Until age 18, I doubt I’d ever had to deal with a beggar. Prior to heading to Austin for higher learning, my exposure to ‘street people’ was most surely limited to seeing one or two from the family truckster while my dad searched for shortcuts to concerts and sporting events in downtown Dallas. Austin is a fine city for the begging homeless, it’s warm, tolerant of many kinds of folks, at least by Texas’ standards, and the campus is overflowing with middle-class kids carrying pocket money who I imagine would rather part with a buck than risk the possibly unruly confrontation a stern ‘no’ might illicit. At least that was the case with me.
I’d been dutifully informed by a now nameless friend or family member about the sinister tricks a homeless person might pull – like using a razor blade to slit the same wrist holding that quarter, so they could rob you while you stood there bleeding. Still, my own ability to say anything other than “sure” when asked for ‘help, assistance, or cash’ was poor at best. I possessed a combination of truly wanting to help, mixed with a healthy fear of the retaliation any other answer would bring down on me. But even after The Great Coffee Incident of ’91 left me weary of helping anyone down-and-out again, I found myself still peeling off dollar bills to any stranger who asked when I moved to New York. And if memory serves, in the first month or so of my residency there I only had about two-hundred in total to live-on before a tail-tucking retreat to my childhood bedroom on Mesquite Court East would become my final option.
The stories told by those-in-need in New York put the Austin based chapter to shame. Fantastic tales involving prison time, cross-country bus rides to see long-lost children, and bold claims suggesting that just one quarter was all that was left between where they stood and the return to a better life. About the only time I wouldn’t hand over that magical quarter was when the desperate soul asking for it had been the 2nd or 3rd to ask in the last hour. Over time, you hear the same stories, often from the same people, for years and years. Somewhere in my early twenties I watched a 60 Minutes or 20/20 exposé on a few NYC beggars, and learned that one or two of them were pulling in six-figures a year. I wasn’t shocked by the news, by then I had surmised begging for dollars must be a decent living – otherwise why would the same folks tell the same story, over and over and over on the B/D line I rode during my first three years there.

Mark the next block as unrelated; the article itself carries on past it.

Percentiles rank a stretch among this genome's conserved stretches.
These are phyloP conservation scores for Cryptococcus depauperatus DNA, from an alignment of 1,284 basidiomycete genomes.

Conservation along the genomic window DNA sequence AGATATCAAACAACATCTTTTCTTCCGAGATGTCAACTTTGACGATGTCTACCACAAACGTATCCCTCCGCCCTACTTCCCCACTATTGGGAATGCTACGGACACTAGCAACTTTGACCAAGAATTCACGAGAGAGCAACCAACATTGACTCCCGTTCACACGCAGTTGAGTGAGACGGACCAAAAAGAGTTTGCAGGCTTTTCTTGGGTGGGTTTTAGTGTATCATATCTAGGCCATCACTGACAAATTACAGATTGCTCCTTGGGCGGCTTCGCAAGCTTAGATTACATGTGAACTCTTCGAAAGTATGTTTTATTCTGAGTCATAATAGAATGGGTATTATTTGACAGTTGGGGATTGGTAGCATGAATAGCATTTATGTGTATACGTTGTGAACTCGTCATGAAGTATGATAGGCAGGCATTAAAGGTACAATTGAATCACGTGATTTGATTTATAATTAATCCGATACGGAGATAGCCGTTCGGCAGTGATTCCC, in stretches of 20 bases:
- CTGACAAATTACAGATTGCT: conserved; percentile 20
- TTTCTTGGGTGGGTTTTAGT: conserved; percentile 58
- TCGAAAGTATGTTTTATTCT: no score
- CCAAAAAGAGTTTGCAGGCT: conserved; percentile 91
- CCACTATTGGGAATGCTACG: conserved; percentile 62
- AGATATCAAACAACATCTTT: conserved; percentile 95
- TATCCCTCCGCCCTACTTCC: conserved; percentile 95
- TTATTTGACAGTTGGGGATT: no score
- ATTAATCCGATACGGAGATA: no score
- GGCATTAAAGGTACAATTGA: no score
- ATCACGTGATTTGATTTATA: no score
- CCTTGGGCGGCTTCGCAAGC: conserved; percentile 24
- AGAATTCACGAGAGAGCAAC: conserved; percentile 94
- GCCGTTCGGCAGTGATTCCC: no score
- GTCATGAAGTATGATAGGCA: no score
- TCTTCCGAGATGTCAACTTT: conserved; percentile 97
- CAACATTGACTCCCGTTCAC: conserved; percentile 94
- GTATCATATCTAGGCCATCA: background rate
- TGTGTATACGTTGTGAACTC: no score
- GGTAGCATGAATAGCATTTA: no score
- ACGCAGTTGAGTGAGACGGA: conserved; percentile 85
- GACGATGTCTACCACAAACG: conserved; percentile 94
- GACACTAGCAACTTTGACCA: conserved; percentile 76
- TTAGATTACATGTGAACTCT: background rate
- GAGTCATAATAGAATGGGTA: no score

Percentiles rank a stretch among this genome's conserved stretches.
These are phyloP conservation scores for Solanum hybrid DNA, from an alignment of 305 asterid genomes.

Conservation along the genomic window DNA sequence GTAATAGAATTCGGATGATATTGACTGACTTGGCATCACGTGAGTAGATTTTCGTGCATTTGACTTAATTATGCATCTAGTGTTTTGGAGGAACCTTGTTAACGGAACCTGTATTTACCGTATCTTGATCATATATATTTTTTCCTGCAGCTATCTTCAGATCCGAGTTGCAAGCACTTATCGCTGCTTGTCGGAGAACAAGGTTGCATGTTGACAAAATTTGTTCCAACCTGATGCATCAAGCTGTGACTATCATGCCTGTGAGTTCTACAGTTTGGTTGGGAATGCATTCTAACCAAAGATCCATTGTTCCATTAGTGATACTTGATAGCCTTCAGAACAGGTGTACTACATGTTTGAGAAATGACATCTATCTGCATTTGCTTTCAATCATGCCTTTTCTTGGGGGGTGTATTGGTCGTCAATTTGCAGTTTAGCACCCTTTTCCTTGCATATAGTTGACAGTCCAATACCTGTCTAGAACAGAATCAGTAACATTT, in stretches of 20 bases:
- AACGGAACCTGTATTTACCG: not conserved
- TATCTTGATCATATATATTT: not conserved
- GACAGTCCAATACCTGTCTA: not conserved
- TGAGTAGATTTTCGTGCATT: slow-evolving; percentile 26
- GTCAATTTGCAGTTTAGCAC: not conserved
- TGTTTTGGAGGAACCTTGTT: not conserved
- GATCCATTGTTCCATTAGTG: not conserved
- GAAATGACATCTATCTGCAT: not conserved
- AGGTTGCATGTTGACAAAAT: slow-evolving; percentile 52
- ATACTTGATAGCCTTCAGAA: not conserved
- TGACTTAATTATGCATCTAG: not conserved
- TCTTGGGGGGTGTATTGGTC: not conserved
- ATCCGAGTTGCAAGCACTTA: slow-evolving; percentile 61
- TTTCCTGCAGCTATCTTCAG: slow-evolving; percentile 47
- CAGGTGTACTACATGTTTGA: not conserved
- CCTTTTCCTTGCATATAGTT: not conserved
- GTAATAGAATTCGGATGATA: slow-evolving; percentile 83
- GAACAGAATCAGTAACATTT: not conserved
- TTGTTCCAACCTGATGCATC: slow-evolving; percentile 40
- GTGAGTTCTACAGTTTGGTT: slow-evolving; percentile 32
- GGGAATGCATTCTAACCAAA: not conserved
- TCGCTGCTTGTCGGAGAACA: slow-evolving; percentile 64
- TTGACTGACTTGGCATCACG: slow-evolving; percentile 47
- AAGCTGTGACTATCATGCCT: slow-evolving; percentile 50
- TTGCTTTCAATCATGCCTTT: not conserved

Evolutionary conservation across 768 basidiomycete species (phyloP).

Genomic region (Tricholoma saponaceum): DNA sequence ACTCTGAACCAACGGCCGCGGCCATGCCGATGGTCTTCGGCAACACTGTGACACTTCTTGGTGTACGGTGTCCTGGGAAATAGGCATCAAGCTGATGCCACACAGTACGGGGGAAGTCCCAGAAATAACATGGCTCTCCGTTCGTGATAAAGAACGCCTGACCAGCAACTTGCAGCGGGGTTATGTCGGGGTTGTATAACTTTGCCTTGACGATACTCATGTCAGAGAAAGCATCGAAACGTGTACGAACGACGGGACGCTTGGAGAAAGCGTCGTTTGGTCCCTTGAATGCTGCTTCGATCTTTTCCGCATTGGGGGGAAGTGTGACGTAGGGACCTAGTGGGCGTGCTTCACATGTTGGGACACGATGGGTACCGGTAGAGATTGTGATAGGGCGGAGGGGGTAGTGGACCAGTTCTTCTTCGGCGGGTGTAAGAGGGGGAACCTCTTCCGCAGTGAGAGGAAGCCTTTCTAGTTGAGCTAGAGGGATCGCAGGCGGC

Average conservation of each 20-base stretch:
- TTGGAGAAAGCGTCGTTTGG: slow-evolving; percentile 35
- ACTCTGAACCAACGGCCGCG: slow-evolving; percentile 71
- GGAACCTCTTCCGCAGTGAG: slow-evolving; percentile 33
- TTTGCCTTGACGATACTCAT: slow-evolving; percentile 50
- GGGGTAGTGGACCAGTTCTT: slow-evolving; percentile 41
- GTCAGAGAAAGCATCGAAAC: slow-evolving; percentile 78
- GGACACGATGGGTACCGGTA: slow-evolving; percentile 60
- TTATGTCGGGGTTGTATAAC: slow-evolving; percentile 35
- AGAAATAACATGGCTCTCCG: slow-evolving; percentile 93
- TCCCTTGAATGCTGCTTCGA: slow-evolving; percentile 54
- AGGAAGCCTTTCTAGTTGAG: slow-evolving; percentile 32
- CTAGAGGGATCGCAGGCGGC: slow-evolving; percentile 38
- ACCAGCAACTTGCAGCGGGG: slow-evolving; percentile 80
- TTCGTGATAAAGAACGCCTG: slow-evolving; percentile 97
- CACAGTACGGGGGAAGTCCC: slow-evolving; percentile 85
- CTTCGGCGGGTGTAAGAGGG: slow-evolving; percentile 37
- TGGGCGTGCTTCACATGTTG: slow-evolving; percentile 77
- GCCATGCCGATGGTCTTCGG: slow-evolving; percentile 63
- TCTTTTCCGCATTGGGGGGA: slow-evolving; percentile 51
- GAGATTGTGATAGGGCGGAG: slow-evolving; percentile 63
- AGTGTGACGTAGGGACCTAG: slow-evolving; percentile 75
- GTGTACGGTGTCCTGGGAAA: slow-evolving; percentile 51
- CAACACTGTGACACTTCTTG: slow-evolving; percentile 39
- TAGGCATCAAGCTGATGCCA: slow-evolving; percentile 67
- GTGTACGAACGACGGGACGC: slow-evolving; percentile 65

Hardened by time, experiences, that exposé, and the special brand of cynicism city living breeds – my ability to ignore and even defy a beggar’s request with a stern “no” became as easy as breathing. The stories they profess in search of that transformational coin haven’t changed much, and why would they? They’ve focus-grouped that story to death, they’ve honed it to work hard for them, to work quickly, banking on the tourists and newbies to help them out one more time – certain the fear of retaliation those people posses will always result in their buckling and as such another few bucks, if not hundreds of bucks, a day for the them.
My own fear of being bludgeoned for refusing to hand over yet another magical quarter hasn’t left me completely, but I find myself pushing the beggars I encounter to answer more and more questions about their narrative. The devil is in those details, and if their answers to my queries are creatively sound, I tend to reach into my pockets to reward their craftsmanship with greater frequency. A good story is always worth a buck, and part of me still believes that maybe one or two of those souls seeking that life-changing-coin are on the up-and-up. The scarier looking of their kind probably get more bucks for their banging, because let’s face it – I’m only willing to push a beggar’s bluff so far, especially when he or she carries a deadly-twinkle in their eyes.
Still, I’ve never had a knock on the door, phone call, or email from any of them to let me know how wonderfully things went, post my contribution. With any luck one of them is reading this post via the computer and Internet my metallic and green hoped helped them obtain. Or, maybe they are reading this on the iPhone they just yanked off a kid whose wrists they cut open after that rube handed them a quarter, palm up. I’m open to hearing from him or her either way.